The term “high performance” associated with a bar code usually equates to a very high, nearly 100% first-read rate. That of course is the upper limit of how good a bar code could possibly be with respect to the quality of the printed symbol. But a high performance bar code is more than that.
In my collection of interesting bar codes is a file of poorly-performing symbols with ISO verification grades of 2.5 to 4.0 (ANSI B’s and A’s). The print quality is superb but the symbols failed for a variety of reasons.
Then of course there are bar codes with low ISO verification grades where the print quality is poor and the symbols fail to scan.
There are other more subtle ways to sabotage a high performance bar code. If a product is sometimes retailed in carton quantities, such as in a big box store, but at other times broken down and sold in units within the carton, package printers have been known to dual-mark the carton with both an ITF-14 (GTIN-14) and a UPC (GTIN-12).
We can usually rely on the ITF-14 representing the case — but what does the UPC represent – the case, the sale unit? If the store scanner decodes both symbols, the customer is charged for the case plus what? If the store scanner only decodes the UPC, the customer is charged for what? What was sold and what is logged for inventory replenishment?
Bar code performance, it has been argued, is strictly a print quality issue. I disagree. A bar code is a tool, intended to perform a specific and important task. Failure to perform that task for any reason is a performance failure.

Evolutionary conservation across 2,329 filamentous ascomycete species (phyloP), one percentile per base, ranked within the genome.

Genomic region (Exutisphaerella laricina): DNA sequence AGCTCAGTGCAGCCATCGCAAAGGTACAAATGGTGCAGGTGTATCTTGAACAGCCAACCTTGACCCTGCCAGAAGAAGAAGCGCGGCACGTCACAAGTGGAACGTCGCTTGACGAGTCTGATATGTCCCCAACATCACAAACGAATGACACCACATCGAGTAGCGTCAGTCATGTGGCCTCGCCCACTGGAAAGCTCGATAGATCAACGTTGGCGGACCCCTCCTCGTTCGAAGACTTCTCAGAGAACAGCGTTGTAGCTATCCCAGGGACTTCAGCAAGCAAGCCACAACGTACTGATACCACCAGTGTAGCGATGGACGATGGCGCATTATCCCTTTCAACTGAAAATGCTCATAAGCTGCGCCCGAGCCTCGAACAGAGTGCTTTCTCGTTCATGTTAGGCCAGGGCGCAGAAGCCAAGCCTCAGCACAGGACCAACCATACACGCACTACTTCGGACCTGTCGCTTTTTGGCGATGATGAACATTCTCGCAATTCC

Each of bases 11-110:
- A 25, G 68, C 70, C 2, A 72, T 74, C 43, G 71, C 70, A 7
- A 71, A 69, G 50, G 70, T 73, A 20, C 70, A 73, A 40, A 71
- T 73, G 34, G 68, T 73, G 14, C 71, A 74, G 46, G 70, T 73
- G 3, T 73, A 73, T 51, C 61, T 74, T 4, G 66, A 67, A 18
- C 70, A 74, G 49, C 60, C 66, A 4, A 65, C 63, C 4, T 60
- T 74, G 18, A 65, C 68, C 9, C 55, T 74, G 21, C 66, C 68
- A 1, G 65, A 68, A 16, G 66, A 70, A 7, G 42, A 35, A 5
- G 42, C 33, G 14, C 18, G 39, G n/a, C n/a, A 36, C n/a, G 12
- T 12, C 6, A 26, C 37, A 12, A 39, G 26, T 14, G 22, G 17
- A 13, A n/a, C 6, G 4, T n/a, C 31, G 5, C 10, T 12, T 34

Here is a short list of attributes of a high performance bar code:
Print quality gets the most attention but in truth, every process and procedure that touches the bar code determines the level of quality. The definition of “quality” must encompass not just the symbol itself but also the task for which it is intended. A high performance bar code is part of a much larger process than the symbol on the box.
A 30-year veteran of the bar code industry, John Nachtrieb and his company Barcode-Test help provide solutions for customers' bar code quality challenges. He assists product managers, package printers, and suppliers by managing bar code related risk, and supporting bar code integrity over the long haul. You can find more of his writing on bar code quality at the Barcode-Test blog.